Vision Insurance–What It Is and What It Does

In the hierarchy of insurance, vision is often right down at the bottom with dental. Sure, it’s helpful, but how often do you use it? Of course, life has a way of heaping on problems the moment we dare to think we’re self-sufficient. As your peepers are indispensable in helping you navigate daily life, you might want to reconsider the benefits of having vision insurance.

Vision Insurance

Since vision insurance isn’t legally required in the United States, it’s wise to consider your needs before shopping around. Do you or does anyone in your family wear glasses? How is your vision overall? Do you have a pre-existing visual condition that requires frequent medical intervention? Can you afford a new insurance plan? Getting clear on what you have and what you need is half the battle for choosing the right insurance plan for you.

There are three key points to keep in mind while shopping for vision insurance.

The Essentials

It may not surprise you that vision insurance covers the basics, like glasses, contact lenses, and eye exams. But not all retailers are created equal–some insurers may cover individual retailers and eye doctors but not others. For example, most vision insurance plans do not cover corrective eye surgery or daily contact lenses. Furthermore, unique frames like lightweight or anti-glare lenses, might not be included, either. Therefore, your coverage will dictate where you can purchase your frames and lenses.

The Extras

Like we just mentioned, most vision insurers do not cover corrective eye surgery. However, other goodies might be excluded, such as transition lenses, impact-resistant lenses, and metal frames. Remember that most vision insurance plans will not cover vision-related medical expenses. Thankfully, most health insurance plans do that instead. If you have particular vision needs, most vision insurance plans will not be of much use to you.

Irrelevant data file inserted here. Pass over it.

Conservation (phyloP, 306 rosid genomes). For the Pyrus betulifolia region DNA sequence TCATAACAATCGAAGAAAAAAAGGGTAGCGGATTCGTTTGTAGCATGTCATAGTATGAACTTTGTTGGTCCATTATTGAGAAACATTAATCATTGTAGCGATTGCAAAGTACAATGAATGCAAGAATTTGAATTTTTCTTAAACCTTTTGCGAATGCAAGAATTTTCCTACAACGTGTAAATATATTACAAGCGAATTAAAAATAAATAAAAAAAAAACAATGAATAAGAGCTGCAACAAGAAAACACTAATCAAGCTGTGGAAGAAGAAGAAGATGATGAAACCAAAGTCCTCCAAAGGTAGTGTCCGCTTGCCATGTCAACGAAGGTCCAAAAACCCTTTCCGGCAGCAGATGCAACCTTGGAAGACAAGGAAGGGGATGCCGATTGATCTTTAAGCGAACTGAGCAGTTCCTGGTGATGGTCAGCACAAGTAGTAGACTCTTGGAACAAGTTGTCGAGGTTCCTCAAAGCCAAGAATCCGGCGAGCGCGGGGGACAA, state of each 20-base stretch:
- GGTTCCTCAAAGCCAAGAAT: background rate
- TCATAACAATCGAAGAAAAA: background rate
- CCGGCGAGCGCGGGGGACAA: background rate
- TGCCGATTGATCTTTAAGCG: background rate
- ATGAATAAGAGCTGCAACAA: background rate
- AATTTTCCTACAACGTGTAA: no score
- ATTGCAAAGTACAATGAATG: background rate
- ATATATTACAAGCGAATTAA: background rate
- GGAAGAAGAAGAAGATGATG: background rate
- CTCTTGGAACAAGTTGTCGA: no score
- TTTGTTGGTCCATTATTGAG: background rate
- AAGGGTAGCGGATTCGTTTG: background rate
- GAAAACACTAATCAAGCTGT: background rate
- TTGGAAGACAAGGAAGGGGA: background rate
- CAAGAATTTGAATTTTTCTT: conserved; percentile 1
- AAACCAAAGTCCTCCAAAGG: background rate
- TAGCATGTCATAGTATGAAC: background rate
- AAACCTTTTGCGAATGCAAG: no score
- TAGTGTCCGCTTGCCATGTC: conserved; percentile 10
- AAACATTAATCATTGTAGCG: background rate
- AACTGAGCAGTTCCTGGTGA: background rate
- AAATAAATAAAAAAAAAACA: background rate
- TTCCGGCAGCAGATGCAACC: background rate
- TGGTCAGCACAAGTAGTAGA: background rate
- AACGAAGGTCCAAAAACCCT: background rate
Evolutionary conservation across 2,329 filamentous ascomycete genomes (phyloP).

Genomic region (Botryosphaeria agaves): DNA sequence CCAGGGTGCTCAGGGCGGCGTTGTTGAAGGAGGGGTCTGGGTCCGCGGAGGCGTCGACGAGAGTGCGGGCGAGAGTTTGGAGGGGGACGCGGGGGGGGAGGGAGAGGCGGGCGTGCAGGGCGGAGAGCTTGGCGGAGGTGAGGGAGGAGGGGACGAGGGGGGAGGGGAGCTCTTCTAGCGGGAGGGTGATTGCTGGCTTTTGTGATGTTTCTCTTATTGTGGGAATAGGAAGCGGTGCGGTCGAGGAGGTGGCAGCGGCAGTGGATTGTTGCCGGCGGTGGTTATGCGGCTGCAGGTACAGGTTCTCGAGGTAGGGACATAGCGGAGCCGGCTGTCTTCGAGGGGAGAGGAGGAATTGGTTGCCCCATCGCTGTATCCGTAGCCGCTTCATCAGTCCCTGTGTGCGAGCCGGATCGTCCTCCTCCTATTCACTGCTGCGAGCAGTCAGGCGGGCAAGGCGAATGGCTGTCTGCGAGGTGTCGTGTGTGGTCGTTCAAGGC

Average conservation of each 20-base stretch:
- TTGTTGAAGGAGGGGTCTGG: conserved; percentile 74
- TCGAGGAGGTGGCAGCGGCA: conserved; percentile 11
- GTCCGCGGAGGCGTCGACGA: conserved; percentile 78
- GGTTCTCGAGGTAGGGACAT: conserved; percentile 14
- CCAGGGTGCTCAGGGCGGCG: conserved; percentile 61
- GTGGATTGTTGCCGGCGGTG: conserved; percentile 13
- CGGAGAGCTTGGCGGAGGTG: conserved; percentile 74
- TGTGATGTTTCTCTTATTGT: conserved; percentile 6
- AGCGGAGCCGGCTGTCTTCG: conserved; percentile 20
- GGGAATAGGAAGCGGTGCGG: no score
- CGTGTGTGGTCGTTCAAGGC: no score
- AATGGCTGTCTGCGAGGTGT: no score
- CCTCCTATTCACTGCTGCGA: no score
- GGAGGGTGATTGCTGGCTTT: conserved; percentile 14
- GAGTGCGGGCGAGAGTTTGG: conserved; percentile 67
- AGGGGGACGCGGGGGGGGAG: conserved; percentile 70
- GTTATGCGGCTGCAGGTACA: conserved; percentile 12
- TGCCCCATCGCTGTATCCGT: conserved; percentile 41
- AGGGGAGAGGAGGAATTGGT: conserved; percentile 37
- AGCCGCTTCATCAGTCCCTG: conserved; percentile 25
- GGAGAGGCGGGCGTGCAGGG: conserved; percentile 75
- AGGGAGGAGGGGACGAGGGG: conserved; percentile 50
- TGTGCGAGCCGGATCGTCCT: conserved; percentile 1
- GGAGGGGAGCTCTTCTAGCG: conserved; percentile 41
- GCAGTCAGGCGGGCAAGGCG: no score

Elective Procedures

Speaking of special medical needs, if you do decide to choose a plan that covers these kinds of corrective eye surgeries, it’s probably going to cost you a pretty penny. Moreover, most programs will not fully cover these procedures, so you’ll likely end up paying for the lion’s share. Check your existing health insurance plan to see what vision methods they include if this doesn’t sound feasible.

The good news is that most plans run around $20 a month, which is very doable for most people. Both Humana and VSP offer comparable vision insurance plans: $17-18 a month and less than $17 a month. Like any other insurance plan, the higher your monthly premium, the less you pay out of pocket.

Even though most employers don’t include vision in their employees’ insurance plans, it might surprise you that you could save more money by paying for your own, separate policy. You can choose a plan that most closely fits what you need this way, but you can choose a plan that covers retailers and eye doctors in your area. Read Eyeglasses.com’s pros and cons of having vision insurance–it’s quite eye-opening.



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